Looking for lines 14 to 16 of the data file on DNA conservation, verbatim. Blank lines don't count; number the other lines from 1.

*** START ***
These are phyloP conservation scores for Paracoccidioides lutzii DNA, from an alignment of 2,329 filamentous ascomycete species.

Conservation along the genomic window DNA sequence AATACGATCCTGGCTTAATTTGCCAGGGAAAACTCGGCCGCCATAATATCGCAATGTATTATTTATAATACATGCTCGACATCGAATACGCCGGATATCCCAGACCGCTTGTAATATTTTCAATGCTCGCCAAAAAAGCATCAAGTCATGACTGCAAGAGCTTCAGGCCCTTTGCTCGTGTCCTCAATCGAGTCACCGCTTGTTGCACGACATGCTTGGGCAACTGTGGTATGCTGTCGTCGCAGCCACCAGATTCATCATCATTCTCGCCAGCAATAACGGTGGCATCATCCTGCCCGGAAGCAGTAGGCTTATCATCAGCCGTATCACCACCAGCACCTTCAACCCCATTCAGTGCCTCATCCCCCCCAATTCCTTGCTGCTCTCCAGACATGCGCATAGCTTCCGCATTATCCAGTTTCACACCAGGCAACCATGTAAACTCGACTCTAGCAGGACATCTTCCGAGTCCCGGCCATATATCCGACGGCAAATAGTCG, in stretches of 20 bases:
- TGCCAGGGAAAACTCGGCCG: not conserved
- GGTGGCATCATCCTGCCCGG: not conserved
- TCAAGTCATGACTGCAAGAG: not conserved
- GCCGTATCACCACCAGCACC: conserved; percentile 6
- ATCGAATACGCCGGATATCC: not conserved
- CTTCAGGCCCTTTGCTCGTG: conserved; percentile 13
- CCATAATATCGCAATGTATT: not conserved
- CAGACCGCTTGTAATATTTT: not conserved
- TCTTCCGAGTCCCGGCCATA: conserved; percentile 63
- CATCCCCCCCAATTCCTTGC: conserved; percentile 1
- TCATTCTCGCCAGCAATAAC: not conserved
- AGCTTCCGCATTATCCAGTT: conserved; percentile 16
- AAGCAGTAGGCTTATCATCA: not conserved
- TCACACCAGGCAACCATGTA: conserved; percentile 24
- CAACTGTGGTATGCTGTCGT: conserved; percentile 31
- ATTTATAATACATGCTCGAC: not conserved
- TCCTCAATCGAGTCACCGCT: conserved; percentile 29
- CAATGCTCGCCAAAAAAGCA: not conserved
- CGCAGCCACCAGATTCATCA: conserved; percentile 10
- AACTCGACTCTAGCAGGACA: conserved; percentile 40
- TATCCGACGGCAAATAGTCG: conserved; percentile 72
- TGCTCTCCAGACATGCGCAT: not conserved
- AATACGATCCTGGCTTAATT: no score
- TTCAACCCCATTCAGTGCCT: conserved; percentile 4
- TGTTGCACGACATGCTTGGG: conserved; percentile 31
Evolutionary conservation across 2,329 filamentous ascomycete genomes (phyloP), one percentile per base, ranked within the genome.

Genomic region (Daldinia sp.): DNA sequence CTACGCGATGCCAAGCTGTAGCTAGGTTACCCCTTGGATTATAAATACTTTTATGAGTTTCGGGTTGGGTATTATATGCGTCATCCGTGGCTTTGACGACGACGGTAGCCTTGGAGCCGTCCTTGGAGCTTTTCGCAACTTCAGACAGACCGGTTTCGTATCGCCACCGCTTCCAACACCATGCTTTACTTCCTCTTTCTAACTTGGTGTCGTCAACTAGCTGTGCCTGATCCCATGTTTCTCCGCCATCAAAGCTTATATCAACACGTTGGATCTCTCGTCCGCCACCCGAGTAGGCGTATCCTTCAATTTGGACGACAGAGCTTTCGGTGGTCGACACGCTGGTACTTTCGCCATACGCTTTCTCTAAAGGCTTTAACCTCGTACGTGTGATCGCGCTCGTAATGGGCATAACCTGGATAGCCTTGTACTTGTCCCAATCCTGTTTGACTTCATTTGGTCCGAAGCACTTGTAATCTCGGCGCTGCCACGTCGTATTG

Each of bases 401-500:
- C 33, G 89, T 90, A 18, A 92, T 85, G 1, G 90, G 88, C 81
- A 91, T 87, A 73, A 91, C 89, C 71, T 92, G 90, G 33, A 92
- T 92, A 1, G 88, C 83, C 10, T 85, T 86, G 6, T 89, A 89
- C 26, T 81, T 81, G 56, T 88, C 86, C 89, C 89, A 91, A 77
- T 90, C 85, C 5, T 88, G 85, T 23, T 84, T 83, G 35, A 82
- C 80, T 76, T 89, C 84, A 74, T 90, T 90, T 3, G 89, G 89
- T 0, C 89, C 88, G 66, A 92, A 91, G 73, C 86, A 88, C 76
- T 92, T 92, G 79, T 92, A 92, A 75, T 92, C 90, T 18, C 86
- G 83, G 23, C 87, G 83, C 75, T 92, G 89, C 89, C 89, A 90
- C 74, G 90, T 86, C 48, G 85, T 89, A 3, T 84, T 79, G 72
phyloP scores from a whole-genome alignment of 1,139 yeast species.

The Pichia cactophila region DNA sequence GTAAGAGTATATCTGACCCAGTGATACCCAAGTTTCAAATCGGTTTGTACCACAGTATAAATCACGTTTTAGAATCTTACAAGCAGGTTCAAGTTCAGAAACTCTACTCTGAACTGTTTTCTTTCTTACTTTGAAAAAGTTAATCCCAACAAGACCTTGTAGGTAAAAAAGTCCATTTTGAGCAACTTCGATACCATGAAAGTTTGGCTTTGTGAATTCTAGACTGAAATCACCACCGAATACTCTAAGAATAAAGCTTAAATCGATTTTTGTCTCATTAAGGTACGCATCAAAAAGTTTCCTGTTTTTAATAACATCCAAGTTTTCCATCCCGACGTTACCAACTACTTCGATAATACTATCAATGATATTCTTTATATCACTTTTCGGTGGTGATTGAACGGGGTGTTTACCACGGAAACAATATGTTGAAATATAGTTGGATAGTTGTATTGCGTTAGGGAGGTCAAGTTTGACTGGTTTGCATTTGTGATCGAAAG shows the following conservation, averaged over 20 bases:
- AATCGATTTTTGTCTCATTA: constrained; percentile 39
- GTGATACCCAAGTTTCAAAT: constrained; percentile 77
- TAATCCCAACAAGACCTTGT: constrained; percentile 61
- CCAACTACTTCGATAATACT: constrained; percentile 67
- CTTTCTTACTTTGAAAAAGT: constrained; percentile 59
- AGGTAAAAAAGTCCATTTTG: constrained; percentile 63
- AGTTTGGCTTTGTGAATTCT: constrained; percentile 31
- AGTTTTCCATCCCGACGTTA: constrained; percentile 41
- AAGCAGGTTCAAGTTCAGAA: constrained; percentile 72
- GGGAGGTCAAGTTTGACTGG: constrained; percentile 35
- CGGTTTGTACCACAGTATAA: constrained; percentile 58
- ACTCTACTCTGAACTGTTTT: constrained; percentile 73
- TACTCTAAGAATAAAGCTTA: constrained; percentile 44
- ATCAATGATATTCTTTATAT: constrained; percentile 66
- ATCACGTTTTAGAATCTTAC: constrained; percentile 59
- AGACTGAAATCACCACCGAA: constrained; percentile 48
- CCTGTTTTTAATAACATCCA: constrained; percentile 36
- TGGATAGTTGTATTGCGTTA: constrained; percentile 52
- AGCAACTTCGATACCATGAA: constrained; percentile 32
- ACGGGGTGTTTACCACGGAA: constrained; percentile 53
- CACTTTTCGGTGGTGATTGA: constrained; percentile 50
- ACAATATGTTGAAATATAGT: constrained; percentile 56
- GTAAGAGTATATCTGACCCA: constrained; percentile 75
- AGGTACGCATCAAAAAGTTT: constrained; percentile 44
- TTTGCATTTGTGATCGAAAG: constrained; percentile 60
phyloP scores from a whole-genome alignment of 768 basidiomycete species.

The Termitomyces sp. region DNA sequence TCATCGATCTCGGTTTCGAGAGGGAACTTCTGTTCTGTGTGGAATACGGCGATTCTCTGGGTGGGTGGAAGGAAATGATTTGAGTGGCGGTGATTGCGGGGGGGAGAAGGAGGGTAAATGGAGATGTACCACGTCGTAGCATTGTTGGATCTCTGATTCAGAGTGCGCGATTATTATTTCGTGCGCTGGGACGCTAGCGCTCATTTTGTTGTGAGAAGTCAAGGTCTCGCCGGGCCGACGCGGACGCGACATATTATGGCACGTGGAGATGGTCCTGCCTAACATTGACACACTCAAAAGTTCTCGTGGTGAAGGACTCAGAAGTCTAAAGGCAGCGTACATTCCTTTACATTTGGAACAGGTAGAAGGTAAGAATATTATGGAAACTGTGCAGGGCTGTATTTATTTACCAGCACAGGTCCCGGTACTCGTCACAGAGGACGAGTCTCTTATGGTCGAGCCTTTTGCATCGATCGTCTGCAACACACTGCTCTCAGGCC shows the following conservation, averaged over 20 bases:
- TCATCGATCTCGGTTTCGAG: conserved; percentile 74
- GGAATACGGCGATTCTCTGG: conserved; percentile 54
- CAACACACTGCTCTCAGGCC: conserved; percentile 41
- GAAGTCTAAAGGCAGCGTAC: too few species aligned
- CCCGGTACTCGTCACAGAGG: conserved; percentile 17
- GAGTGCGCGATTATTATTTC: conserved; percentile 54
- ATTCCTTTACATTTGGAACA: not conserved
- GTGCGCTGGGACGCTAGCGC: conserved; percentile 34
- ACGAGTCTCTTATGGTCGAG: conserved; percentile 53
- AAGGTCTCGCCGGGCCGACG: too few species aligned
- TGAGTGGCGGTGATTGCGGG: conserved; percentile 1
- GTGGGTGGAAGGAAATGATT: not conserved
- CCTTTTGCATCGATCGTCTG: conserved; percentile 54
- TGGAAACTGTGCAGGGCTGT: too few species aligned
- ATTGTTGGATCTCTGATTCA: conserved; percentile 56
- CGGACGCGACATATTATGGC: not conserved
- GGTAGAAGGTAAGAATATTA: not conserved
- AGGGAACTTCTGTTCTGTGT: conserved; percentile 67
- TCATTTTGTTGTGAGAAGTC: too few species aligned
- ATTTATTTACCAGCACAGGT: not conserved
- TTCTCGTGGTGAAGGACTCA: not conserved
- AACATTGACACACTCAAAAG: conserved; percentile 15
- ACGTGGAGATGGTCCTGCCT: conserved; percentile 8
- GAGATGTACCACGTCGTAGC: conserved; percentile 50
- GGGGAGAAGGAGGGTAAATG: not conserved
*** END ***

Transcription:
- AGCTTCCGCATTATCCAGTT: conserved; percentile 16
- AAGCAGTAGGCTTATCATCA: not conserved
- TCACACCAGGCAACCATGTA: conserved; percentile 24